What is the main difference between RISC and CISC(RISC vs CISC)?
The main difference between RISC and CISC is RISC processors have simple instructions taking about one clock cycle whereas CSIC processor has complex instructions that take up multiple clocks for execution.
One of the other major differences between RISC and CISC architectures is the set of instructions that can access memory. A related issue that affects both RISC and CISC architectures is the choice of which addressing modes the architecture supports. Architecture's addressing modes are the set of syntaxes and methods that instructions use to specify a memory address, either as the target address of a memory reference or as the address that a branch will jump to.
There are two basic types of processor design philosophies: reduced instruction set computer(RISC) and complex instruction set computers(CISC). In the 1970s and 1980s, processors predominantly followed the CISC designs. The current trend is to use the RISC philosophy.
As the name suggests, CISC systems use complex instructions. What is a complex instruction? For example, adding two integers is considered to be a simple instruction. But, an instruction that copies an element from one array to another array and automatically updates both array subscripts is considered to be a complex instruction. RISC systems use only simple instructions. Furthermore RISC system assume that the required operands are in the processor's internal registers, not in the main memory.
A CISC design doesn't impose such restrictions. So What? It turns out that characterstics like simple instructions and restrictions like register-based operands not only simplify the processor design but also result in a processor that provides improved application performance.
RISC processor instruction set has a fixed length encoding of instructions and each instruction execute in a single clock cycle by hardwired implementation of each instruction. RISC architectures focus on reducing the number of instructions and working with simpler instruction sets having the limited number of addressing modes and allowing them to execute more instructions in the same amount of time. Program written for RISC architecture tend to take more space in memory but the RISC processor's increased clock rate allows it to execute its program in less time than a CISC processor takes to execute its program.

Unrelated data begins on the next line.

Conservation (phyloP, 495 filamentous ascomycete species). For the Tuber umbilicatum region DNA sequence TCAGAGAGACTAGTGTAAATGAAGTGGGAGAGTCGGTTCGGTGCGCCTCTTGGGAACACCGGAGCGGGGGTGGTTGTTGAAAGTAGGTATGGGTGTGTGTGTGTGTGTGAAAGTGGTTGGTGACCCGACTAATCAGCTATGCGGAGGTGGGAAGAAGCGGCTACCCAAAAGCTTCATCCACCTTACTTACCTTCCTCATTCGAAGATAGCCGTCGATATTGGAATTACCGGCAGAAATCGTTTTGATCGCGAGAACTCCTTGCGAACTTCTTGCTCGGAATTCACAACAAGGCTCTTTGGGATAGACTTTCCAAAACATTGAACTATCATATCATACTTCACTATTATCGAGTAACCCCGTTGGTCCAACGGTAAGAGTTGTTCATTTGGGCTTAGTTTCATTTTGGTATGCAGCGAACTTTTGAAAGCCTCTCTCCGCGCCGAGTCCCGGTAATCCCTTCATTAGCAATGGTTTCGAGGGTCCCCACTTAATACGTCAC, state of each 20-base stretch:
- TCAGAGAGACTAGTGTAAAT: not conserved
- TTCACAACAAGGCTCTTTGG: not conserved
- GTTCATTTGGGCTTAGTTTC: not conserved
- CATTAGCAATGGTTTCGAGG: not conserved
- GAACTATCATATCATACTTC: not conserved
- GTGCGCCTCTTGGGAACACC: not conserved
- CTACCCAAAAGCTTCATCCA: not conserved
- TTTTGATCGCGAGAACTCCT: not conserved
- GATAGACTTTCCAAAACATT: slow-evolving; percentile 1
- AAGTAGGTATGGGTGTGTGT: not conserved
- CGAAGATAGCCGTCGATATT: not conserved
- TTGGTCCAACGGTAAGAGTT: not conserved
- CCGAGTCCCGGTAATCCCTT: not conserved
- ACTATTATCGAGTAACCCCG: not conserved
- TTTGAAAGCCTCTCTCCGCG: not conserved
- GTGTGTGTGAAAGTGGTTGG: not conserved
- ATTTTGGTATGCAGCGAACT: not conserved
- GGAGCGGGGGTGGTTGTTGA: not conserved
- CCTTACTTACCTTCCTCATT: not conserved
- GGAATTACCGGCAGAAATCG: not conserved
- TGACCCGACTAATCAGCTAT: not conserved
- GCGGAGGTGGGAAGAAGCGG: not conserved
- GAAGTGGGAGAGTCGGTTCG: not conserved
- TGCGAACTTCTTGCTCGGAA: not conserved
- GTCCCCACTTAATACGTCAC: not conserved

|Full Form||RISC stands for Reduced Instruction Set Computer.||CISC stands for Complex Instruction Set Computer.|
|Type of Instruction||RISC processors have simple instructions taking about one clock cycle.||CSIC processor has complex instructions that take up multiple clocks for execution.|
|Instruction Set||The instruction set is reduced i.e. it has only a few instructions in the instruction set. Many of these instructions are very primitive.||The instruction set has a variety of different instructions that can be used for complex operations.|
|Execution Time||In RISC Execution time is very less.||In CISC Execution time is very high.|
|Examples||The most common RISC microprocessors are Alpha, ARC, ARM, AVR, MIPS, PA-RISC, PIC, Power Architecture, and SPARC.||Examples of CISC processors are the System/360, VAX, PDP-11, Motorola 68000 family, AMD and Intel x86 CPUs.|
|Average Clock Cycle||The average clock cycle per instruction (CPI) is 1.5 in RISC||The average clock cycle per instruction (CPI) is in the range of 2 and 15 in CISC|
|Focus on||Software Centric Design||Hardware Centric Design|
|Memory Unit||It has no memory unit and uses a separate hardware to implement instructions.||It has a memory unit to implement complex instructions.|
|Register Set||Multiple Register Set||Single Register Set|
|RAM Requirement||RISC requires more RAM.||CISC requires minimum amount of RAM|
The amount of work accomplished per instruction